University of California, San Francisco – Anemia Due to Intrinsic Red Cell Abnormality

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This protocol provides expanded access to bone marrow transplants for children who lack a
histocompatible (tissue matched) stem cell or bone marrow donor when an alternative donor
(unrelated donor or half-matched related donor) is available to donate. In this procedure,
some of the blood forming cells (the stem cells) are collected from the blood of a partially
human leukocyte antigen (HLA) matched (haploidentical) donor and are transplanted into the
patient (the recipient) after administration of a “conditioning regimen”. A conditioning
regimen consists of chemotherapy and sometimes radiation to the entire body (total body
irradiation, or TBI), which is meant to destroy the cancer cells and suppress the
recipient’s immune system to allow the transplanted cells to take (grow). A major problem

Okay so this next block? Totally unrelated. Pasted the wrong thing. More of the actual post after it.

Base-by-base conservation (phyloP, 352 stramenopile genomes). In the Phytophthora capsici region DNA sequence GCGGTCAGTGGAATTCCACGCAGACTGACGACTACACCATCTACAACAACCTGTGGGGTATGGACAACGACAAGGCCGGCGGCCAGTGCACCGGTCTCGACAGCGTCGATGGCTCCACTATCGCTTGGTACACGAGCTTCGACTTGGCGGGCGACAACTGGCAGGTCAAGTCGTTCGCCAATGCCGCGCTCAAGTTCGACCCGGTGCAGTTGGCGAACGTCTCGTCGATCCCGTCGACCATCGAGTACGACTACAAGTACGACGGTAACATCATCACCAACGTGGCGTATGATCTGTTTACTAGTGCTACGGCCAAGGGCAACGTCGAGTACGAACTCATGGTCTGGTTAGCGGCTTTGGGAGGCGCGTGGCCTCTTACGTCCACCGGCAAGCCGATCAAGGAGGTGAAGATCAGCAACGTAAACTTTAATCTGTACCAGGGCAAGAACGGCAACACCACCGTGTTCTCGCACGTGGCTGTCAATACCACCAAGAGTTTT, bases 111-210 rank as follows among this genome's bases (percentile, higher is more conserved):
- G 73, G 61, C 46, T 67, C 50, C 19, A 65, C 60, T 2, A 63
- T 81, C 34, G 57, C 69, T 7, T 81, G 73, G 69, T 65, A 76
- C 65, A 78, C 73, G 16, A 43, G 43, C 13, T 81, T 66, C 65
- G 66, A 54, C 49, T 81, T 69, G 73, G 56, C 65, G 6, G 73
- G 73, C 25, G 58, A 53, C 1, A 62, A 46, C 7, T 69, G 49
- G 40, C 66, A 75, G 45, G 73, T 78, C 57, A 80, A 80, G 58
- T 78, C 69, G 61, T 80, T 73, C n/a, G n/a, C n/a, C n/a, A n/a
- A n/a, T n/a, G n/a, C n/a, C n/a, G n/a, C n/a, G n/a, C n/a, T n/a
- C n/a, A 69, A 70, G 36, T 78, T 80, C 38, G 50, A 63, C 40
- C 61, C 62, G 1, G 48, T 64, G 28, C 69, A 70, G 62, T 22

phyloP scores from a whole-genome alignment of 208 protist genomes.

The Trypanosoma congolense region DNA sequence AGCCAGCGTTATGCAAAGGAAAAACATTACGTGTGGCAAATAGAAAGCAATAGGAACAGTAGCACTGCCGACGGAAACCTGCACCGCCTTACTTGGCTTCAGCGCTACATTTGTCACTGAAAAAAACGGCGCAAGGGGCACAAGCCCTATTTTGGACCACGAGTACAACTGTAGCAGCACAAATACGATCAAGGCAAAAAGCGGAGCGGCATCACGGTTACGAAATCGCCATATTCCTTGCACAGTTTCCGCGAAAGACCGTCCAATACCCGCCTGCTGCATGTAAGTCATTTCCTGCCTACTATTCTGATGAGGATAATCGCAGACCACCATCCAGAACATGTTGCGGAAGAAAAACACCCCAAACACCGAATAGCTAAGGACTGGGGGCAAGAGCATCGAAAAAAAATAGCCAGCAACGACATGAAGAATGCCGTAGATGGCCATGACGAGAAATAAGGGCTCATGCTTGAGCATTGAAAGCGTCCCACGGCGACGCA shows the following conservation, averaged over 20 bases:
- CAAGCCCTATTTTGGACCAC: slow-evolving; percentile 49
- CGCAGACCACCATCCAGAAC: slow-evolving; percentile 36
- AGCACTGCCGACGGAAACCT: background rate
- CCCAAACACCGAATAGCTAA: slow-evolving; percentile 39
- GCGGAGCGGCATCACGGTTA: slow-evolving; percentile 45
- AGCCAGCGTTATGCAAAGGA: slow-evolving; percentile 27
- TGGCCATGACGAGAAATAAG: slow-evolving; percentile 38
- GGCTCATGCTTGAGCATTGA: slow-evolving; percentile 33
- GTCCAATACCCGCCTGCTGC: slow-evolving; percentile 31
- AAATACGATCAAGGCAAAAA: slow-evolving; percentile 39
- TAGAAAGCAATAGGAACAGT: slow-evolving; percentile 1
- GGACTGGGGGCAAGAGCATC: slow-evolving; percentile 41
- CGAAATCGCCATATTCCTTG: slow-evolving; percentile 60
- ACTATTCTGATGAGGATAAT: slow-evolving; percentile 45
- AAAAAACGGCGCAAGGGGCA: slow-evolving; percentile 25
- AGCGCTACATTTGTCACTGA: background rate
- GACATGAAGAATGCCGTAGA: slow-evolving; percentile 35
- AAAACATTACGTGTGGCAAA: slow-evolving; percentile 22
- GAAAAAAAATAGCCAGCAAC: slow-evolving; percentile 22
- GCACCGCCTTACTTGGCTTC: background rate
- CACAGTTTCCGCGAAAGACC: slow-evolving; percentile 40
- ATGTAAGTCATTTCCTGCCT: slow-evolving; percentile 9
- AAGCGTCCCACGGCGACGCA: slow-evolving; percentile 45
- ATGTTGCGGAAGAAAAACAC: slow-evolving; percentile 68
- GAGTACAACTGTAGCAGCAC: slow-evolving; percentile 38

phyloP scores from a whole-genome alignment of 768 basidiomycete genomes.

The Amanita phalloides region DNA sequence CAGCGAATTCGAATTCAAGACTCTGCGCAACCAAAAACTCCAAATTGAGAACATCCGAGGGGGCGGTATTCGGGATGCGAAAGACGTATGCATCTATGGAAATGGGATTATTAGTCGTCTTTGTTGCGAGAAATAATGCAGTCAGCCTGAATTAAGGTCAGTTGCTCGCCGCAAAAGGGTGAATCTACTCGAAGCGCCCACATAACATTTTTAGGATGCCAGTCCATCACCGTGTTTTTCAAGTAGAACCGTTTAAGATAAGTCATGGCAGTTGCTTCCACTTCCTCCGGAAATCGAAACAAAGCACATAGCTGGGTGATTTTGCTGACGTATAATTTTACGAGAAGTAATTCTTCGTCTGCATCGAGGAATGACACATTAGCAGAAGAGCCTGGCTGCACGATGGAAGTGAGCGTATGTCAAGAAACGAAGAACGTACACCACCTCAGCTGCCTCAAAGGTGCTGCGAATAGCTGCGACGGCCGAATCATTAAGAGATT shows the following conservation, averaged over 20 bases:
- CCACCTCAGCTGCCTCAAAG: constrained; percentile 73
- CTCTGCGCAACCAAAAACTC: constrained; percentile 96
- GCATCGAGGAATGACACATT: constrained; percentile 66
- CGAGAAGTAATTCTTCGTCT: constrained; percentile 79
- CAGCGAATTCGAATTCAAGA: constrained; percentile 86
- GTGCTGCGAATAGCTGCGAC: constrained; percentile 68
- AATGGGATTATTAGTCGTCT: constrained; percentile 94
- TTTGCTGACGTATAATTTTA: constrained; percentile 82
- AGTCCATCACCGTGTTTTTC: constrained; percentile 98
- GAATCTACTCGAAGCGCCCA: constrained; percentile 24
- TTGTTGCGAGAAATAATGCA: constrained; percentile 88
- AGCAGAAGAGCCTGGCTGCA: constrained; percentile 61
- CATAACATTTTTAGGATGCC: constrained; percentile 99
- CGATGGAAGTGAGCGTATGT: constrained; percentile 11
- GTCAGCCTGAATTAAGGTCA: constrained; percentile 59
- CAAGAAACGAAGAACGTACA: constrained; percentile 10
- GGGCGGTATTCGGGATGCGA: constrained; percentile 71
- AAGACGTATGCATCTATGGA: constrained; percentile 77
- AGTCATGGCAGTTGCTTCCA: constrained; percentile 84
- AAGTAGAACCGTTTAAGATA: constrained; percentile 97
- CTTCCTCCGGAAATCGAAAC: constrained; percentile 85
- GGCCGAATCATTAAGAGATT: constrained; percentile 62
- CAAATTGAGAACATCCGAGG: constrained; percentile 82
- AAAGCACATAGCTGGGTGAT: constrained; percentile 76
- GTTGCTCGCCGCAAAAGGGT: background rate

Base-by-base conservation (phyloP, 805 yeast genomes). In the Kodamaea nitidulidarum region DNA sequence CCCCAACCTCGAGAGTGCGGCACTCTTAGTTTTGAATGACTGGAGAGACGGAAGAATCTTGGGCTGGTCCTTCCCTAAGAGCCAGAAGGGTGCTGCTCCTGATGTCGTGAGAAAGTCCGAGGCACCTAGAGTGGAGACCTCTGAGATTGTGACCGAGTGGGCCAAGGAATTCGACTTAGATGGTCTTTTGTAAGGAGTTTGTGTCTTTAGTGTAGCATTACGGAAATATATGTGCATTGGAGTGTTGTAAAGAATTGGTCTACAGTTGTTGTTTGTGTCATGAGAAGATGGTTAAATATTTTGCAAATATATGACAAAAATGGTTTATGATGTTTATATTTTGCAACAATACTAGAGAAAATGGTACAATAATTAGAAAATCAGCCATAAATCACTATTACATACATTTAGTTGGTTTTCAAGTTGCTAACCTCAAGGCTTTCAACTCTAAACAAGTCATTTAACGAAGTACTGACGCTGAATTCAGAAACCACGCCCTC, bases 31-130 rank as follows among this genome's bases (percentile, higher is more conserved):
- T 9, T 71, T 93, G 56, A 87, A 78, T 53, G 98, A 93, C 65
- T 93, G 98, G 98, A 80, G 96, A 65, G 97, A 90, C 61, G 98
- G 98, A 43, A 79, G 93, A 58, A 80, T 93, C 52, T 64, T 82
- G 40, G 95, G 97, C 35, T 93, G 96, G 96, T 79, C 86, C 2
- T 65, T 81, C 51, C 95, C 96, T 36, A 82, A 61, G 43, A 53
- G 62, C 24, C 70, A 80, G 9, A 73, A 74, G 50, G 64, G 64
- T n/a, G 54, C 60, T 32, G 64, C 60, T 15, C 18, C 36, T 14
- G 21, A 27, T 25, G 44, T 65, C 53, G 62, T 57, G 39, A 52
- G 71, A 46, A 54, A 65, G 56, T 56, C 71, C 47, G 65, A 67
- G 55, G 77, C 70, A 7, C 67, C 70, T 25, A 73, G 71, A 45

after a transplant from an alternative donor is increased risk of Graft-versus-Host Disease
(GVHD), which occurs when donor T cells (white blood cells that are involved with the body’s
immune response) attack other tissues or organs like the skin, liver and intestines of the
transplant recipient. In this study, stem cells that are obtained from a partially-matched
donor will be highly purified using the investigational CliniMACSĀ® stem cell selection
device in an effort to achieve specific T cell target values. The primary aim of the study
is to help improve overall survival with haploidentical stem cell transplant in a high risk
patient population by limiting the complication of GVHD.